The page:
Often we take our health, or the absence of illness, disease, or injury
for granted until we become sick. It is then that we recognize the worth of
being without ailments. It is then that we appreciate feeling strong, robust
and healthy. Being healthy and, being physically and mentally sound, is
associated with one\'s satisfaction with life. Developmental health
psychologists - specialists who study the interaction of age, behavior, and
health and gerontologists - specialists in the science of aging -- are piecing
together the details of diet, exercise, personality and behavior that make it
practical to shoot for 80, or even 120. People approaching middle age can
expect a bonus of several years of extra living thanks to continuing medical
progress against cancer, heart disease and stroke.
Specialists in the field of aging, developmental health psychologists,
and gerontologist , concentrate their area of study on determining health
status over the course of adulthood, and determining the nature and origin of
age-related diseases. They are also concerned with describing the effects of
health on behavior and describing the effects of behavior on health. The goals
of these specialists are: prevention of diseases, preservation of health,
and improved quality of health for those suffering from disability and disease.
What does it mean to be healthy? Health is a state of complete physical
, mental, and social well-being and not merely the absence of disease, illness
or infirmity. It is important to distinguish between disease and health.
Disease is the prognosis of a particular disorder with a specific cause and
characteristic symptoms. On the other hand, illness is the existence of disease
and, the individual\'s perception of and response to the disease.
Whether in sickness or in health age and the progression through life
play a large part in our health and our developmental status. The role of age
in regard to health is listed below:

- Most young adults are in good health and experience few limitations or
disabilities. Nearly 71% of adults older than 65 living in a community report
their health as excellent, good, or very good. - Health and mobility decline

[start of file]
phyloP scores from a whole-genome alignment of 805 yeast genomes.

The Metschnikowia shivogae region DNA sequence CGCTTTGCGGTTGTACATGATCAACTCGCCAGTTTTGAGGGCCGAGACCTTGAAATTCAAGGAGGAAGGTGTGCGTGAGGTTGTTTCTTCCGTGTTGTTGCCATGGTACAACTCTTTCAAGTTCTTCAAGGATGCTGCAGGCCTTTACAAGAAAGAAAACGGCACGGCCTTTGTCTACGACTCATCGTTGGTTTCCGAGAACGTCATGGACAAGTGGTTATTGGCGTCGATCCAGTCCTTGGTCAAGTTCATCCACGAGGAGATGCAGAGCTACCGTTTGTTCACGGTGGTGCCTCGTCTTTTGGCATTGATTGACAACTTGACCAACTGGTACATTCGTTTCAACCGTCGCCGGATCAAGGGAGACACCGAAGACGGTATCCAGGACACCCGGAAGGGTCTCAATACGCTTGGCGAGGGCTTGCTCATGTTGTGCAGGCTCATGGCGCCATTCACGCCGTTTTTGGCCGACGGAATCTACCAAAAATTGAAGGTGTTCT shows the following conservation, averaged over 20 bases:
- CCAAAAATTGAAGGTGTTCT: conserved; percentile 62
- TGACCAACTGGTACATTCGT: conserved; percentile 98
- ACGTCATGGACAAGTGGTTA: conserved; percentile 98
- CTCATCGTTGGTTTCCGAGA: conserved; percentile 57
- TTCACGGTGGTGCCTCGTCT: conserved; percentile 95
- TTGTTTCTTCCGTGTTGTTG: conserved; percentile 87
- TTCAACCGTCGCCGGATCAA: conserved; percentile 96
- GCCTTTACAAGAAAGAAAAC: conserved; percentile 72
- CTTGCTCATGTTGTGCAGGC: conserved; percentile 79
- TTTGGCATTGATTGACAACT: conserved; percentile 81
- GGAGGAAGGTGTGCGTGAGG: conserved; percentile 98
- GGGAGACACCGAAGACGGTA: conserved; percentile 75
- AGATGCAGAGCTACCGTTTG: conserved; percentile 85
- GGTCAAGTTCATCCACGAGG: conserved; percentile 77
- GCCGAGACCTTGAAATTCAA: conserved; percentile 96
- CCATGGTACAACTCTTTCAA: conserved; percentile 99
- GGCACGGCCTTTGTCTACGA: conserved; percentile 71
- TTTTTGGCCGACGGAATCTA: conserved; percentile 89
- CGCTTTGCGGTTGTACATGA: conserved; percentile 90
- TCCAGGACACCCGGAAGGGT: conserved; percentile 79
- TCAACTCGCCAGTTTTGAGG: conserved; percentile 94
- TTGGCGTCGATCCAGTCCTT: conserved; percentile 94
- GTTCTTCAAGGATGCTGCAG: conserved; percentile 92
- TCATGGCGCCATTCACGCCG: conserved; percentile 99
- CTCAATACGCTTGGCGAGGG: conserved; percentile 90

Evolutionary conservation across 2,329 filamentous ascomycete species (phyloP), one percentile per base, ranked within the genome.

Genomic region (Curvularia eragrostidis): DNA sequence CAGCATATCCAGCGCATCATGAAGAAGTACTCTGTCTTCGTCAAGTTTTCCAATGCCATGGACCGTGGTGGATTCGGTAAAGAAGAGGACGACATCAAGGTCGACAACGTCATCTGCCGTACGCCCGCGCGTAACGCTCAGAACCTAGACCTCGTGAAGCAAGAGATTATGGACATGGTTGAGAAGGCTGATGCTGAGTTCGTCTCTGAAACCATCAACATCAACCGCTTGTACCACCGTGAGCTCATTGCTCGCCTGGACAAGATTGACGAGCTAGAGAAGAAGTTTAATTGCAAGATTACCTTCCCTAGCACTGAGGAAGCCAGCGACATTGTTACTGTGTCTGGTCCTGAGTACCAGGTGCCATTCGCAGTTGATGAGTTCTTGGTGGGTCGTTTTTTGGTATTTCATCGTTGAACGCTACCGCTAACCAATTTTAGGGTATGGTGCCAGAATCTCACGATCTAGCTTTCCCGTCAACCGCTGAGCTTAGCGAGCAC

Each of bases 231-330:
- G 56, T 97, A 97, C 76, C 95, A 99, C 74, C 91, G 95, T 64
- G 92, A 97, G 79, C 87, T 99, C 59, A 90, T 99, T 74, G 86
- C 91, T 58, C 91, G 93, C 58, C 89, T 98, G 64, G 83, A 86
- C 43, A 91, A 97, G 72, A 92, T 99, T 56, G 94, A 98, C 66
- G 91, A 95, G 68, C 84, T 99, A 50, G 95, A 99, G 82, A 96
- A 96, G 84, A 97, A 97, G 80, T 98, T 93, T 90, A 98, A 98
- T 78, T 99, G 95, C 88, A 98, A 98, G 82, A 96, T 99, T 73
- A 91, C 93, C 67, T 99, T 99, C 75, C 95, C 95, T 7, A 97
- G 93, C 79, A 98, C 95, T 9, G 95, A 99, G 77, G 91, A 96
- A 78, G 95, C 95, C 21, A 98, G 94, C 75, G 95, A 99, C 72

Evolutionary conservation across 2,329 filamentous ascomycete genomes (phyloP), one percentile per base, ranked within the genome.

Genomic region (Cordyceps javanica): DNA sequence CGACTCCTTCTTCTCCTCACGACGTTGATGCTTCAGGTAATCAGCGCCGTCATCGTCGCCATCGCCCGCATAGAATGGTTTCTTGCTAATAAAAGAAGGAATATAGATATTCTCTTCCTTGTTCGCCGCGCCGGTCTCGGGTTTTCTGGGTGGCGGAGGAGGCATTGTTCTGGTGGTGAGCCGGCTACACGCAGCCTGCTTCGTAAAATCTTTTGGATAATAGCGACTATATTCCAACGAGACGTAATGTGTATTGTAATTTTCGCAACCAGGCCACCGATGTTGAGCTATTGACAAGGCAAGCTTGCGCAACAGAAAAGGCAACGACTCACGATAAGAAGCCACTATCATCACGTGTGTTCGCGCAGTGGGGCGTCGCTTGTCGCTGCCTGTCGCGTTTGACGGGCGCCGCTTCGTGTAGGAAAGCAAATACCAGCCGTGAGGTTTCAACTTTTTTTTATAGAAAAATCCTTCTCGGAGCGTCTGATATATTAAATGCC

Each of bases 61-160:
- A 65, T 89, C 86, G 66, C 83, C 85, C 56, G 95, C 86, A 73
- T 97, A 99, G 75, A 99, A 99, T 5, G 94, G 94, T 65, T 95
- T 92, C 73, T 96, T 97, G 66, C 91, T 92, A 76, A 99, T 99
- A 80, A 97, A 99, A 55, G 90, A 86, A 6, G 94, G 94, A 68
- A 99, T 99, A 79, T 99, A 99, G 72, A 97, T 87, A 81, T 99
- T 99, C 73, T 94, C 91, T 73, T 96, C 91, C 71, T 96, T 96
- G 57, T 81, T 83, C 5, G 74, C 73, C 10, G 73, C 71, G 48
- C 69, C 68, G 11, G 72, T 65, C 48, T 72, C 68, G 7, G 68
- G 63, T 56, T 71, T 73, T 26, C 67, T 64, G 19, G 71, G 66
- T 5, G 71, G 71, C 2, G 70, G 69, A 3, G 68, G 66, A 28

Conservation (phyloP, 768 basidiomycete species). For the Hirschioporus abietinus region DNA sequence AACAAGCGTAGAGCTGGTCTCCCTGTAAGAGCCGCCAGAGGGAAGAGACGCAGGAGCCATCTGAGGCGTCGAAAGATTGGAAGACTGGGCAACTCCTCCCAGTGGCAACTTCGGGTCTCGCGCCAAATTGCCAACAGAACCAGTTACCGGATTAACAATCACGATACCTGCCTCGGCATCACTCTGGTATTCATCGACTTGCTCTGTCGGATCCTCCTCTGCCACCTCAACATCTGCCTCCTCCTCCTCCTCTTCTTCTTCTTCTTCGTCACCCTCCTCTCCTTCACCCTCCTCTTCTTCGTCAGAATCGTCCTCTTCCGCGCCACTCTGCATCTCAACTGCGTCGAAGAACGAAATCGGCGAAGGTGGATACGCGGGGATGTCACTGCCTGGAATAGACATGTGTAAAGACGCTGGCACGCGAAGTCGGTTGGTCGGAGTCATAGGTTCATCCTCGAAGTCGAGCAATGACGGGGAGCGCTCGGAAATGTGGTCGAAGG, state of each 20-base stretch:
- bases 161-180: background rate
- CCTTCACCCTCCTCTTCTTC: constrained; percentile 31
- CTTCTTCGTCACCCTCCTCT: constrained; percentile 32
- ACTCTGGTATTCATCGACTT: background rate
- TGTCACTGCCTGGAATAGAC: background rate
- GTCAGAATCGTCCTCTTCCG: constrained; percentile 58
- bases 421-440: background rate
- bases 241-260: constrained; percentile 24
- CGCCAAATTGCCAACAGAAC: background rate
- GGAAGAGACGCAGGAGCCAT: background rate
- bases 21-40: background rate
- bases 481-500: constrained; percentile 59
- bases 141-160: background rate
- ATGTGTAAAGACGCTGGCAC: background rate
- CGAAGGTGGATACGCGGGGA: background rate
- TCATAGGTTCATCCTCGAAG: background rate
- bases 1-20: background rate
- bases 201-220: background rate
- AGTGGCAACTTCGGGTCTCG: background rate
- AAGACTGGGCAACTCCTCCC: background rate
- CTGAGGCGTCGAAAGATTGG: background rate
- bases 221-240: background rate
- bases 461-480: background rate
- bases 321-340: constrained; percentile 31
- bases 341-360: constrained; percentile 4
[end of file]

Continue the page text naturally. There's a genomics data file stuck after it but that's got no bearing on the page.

with age especially after age 80. Disease is more common among older adults. -
Most of the diseases of later life have their origin years earlier. - Income is
related to perception of health. - The older the individual, the more difficult
it is to recover from stress. - As an individual age, acute conditions decrease
in frequency while chronic conditions increase in frequency. 4/5 of adults over
65 have at least one chronic condition. - Older adults may have multiple
disorders and sensory deficits that may interact. Treatments may also interact.
- In contrast to younger age groups, the elderly are likely to suffer from
physical health problems that are multiple, chronic, and treatable but not
curable. Acute illness may be superimposed on these conditions.

Although there are factors that affect our health and the aging process
that are not in our control , In a World Health article , K. Warner Schaie(1989),
research director of the Andrus Gerontology Center at the University of Southern
California, cites three reasons for optimism about future old age: The control
of childhood disease, better education, and the fitness revolution.(p.2)
The control of childhood disease often eliminates problems that occur
later in life as a result of these diseases. Instead of going away, the minor
assaults suffered by the body from disease, abuse and neglect can have "sleeper"
effects. For example Chicken pox in a child can lead much later in life to the
itching diseases known as shingles. Vaccines and other medicine have eliminated
many of the childhood diseases. Schaie predicts that people who will become
old 30 or 40 years from now will not have childhood diseases. Most people who
are now old have had them all.
Better education is also a reason for prolonged and healthier lives.
Where a grade school education was typical for the older generation, more than
half of all Americans now 30 or 40 years old have completed at least high school,
and studies show that people with more education live longer. They get better
jobs, suffer less economical stress, and tend to be more engaged with life and
more receptive to new ideas.
Finally, the fitness revolution has changed our habits with respect to
diet and exercise and self-care. An article in Generations, Joyce Carrol
Oates (1993) states, " per capita consumption of tobacco has dropped twenty-six
percent over the past 15 years, and the drop is accelerating, promising a
decrease in lung cancer. " Life-style changes and improved treatment of
hypertension have already produced a dramatic national